Rep. Kai Kahele: You know, there’s a Olelo No’eau saying that says: [speaking in Hawaiian], which means man is Kane’s living water gourd. And basically, that means is that water is life, and Kane, or man, is the keeper of the water. In the Hawaiian language, wai is water and wai wai means values or means wealth. There is no coincidence that in our island community, both wealth and law were tied and defined by freshwater.

 

Gideon Resnick: Yeah. And so to that point, congressman, how did you learn about the navy-based water contamination at Red Hill? How did actually make you feel to hear it initially?

 

Rep. Kai Kahele: I was first contacted that there was an incident at Red Hill on Saturday night, November 20th. Although the Navy acknowledged that there was an incident that Saturday night, by Monday that incident was contained, we did not understand the gravity of that incident and what would occur over the next few days. I started receiving emails about November 28, 29 from hundreds of military families telling me their personal stories about how they were affected. Stories that when I read them, they bring me to tears because I think about those military families and how we failed them, how the United States military failed those families,

 

Gideon Resnick: A big concern that you’ve brought up and many others have, too, is that Red Hill’s fuel tanks are corroding, and just 100 feet above Honolulu’s most important aquifer. So if a fuel leak reached that aquifer, what would happen?

 

Rep. Kai Kahele: It would be catastrophic. Those tanks constitute the largest bulk fuel reserve for the United States military in the entire nation, let alone the Indo-Pacific, does sit a hundred feet above a federally-designated sole source aquifer that feeds the ground aquifers for the island of Oahu. It would contaminate it for generations.

 

Gideon Resnick: Wow.

 

Rep. Kai Kahele: And it would be irreversible or for hundreds of years.

 

Josie Duffy Rice: Right.

 

Rep. Kai Kahele: That is non-negotiable. That cannot happen. The most important thing in this crisis right now—and we’re like three weeks now into this crisis—is that we take care of the people, both our military families that you talked about in your opening, the people of Hawaii and the residents of the island of Oahu that depend on this aquifer—about 700,000 residents. Everything from Honolulu Airport or Aloha Stadium—you know, where a lot of people are familiar, where a lot of the football games are played, the Pro Bowl is played there—from there, all the way to Hanauma Bay. So you’re talking all of Waikiki, the entire east side of the island Oahu, depends on that aquifer.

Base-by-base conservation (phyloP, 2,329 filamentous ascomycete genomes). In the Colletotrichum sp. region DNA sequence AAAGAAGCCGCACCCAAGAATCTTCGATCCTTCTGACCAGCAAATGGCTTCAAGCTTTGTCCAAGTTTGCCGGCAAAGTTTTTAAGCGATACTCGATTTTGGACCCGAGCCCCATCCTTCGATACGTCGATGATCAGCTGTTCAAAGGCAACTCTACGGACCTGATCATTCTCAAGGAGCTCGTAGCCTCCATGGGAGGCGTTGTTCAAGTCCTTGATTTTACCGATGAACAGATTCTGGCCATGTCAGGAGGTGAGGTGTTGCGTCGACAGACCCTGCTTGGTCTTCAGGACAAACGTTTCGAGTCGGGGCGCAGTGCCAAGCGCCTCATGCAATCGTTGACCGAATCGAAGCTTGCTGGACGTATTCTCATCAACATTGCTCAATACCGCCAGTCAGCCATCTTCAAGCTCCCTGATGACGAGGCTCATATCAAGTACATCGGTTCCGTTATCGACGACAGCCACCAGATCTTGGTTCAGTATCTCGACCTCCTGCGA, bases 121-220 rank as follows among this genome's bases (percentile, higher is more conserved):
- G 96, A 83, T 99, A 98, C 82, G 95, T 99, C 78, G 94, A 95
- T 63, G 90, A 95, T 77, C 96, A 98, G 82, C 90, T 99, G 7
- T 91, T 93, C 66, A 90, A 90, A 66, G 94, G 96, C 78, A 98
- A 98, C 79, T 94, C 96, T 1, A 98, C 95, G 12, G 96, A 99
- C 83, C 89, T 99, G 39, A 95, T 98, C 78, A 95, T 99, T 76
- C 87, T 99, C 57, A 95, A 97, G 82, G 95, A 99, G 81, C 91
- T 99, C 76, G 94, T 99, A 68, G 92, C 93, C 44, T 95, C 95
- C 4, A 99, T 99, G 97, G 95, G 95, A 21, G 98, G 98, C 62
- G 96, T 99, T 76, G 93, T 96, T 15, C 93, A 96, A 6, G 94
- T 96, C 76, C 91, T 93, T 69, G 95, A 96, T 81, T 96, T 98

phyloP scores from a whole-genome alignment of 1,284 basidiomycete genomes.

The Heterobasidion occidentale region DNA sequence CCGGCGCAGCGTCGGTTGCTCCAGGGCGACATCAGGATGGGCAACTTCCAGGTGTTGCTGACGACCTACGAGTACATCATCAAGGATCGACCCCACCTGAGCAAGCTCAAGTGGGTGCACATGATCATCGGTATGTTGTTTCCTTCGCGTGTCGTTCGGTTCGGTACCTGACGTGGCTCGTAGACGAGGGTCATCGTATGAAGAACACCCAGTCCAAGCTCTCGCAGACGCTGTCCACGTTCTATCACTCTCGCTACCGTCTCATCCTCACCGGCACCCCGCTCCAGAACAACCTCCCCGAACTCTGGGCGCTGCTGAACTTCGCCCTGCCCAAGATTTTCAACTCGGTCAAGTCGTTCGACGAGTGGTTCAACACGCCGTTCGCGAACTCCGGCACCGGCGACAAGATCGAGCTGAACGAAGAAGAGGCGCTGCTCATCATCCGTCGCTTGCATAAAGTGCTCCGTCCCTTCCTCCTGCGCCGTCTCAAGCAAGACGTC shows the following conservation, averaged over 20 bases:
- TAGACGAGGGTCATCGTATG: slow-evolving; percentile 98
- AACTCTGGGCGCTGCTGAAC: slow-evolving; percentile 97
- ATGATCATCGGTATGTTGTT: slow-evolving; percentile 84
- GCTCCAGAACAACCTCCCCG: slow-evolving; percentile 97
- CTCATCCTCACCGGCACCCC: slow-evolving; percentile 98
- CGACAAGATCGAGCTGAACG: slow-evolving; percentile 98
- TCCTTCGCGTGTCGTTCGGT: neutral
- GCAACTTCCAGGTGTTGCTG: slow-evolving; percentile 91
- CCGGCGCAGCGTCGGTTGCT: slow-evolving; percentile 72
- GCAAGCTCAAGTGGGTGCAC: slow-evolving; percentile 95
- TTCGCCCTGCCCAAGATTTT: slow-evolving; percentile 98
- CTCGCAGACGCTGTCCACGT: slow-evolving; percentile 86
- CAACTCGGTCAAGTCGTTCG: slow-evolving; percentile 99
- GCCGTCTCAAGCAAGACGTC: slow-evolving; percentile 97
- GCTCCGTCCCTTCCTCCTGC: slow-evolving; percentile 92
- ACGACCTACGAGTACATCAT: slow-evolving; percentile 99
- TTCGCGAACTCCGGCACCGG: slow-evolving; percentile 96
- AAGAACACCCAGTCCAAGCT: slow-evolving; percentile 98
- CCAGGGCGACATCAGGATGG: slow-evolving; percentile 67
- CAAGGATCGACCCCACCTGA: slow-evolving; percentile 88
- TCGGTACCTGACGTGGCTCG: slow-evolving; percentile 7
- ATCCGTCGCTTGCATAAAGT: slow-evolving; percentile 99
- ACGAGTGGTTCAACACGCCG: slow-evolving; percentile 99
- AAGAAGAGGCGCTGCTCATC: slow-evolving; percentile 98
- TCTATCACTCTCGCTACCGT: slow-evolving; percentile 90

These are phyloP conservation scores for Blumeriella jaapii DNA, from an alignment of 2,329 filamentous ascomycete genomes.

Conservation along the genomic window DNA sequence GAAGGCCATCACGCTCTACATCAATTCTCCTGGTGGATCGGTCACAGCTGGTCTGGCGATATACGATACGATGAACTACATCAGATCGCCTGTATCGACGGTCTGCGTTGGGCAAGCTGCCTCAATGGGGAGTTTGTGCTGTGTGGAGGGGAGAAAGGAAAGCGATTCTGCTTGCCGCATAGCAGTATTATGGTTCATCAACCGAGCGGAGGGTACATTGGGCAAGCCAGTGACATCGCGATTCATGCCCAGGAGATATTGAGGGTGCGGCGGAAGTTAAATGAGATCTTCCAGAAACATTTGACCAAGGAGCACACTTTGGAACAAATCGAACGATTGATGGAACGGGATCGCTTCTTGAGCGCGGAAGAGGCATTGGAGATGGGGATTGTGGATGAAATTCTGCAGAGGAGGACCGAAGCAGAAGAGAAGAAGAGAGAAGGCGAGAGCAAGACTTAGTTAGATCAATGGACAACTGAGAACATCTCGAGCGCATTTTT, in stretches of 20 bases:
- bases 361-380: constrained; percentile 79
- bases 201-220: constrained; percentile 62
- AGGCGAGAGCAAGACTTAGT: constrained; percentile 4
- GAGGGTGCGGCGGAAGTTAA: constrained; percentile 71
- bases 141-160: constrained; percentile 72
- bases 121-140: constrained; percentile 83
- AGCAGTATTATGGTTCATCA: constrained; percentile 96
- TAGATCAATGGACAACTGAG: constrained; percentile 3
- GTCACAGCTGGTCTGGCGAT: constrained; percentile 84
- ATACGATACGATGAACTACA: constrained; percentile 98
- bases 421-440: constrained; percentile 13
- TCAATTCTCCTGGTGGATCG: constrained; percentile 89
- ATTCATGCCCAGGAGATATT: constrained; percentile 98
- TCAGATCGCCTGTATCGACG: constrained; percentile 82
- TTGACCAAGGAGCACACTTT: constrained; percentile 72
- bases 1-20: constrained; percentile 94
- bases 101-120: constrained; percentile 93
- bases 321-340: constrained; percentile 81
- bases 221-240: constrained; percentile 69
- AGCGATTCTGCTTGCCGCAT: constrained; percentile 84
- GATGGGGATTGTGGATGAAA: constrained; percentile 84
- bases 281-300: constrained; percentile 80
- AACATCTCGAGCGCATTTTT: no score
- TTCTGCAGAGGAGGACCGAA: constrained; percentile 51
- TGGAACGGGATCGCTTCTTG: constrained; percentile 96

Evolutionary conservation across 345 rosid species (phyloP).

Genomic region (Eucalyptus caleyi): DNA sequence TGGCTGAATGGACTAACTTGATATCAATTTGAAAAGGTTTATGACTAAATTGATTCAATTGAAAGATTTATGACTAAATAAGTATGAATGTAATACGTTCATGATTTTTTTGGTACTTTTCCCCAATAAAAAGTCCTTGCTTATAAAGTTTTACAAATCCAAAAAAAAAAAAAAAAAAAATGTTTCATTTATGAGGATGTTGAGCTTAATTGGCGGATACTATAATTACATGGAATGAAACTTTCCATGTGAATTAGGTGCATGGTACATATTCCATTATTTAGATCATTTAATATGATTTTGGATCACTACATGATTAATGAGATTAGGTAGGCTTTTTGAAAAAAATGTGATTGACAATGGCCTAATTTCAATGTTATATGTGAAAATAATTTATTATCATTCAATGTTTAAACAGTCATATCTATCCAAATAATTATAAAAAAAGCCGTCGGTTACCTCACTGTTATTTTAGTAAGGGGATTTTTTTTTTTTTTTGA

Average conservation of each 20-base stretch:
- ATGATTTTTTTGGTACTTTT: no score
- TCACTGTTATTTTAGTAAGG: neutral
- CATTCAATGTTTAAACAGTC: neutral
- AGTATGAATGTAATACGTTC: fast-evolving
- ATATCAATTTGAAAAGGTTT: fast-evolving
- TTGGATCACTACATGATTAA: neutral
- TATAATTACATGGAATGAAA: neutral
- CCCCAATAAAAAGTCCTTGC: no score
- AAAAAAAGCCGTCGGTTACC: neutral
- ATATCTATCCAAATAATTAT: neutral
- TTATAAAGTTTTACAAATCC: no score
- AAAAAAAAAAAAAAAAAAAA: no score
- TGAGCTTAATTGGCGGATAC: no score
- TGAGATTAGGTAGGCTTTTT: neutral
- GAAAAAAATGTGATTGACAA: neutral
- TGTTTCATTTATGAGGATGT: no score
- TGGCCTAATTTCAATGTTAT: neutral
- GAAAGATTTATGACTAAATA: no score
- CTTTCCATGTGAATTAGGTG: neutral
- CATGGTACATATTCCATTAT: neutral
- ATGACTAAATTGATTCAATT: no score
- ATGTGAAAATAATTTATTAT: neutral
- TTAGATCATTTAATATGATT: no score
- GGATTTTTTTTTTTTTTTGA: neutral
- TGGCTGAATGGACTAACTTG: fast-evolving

Gideon Resnick: Wow.

 

Josie Duffy Rice: So mind-blowing to hear the stakes like this. Because you’re on the House Armed Services Committee, you’ve been really vocal in taking the Navy to task over this. So let’s listen to a moment from your speech in committee last week where you brought a bottle of contaminated water from Oahu to question Navy Vice Admiral Rick Williamson about next steps.

 

[clip of Rep. Kai Kahele] And I can guarantee you Vice Admiral Williamson, if you smell this water that I allowed the Chairman to smell before this hearing started, you would know that something’s wrong with this water. And yet the Navy seems totally unprepared for the situation that has now impacted the military’s own service members and families. And what is happening on the ground in Hawaii right now is absolutely unacceptable.

 

Josie Duffy Rice: Ultimately, what do you want the Navy to do? What should they be doing at this moment to solve this problem?

 

Rep. Kai Kahele: You know, we have thousands of military families who are displaced from their homes, who are living in hotels in Waikiki, who have had to leave their homes and their Christmas trees and their presents and their decorations outside. You have health effects, some short-term, some long-term health effects—screening everyone, taking care of people that have been affected, ended up in the hospital, pregnant mothers that are worried sick—and rightfully so—that they consumed petroleum-contaminated water for almost an entire week, you know, while they’re carrying their unborn child. The other things about conducting a thorough investigation and holding people accountable. People should be fired for what is happening right now. People should lose their jobs and people should be relieved of command for what is happening right now with this crisis.

 

Josie Duffy Rice: Right.

 

Rep. Kai Kahele: And then the next piece is, and probably the final piece which is the most difficult thing is, what is the long term solution for Red Hill? Is the complete decommission of the tanks and draining of the tanks one solution? You know, is there other alternatives that are available on the table? We don’t know what that answer is right now. We’re waiting for the Navy to provide us some of those answers, But they need to be able to have the full faith and confidence of the people of Hawaii that they are taking care of the people and their environment first.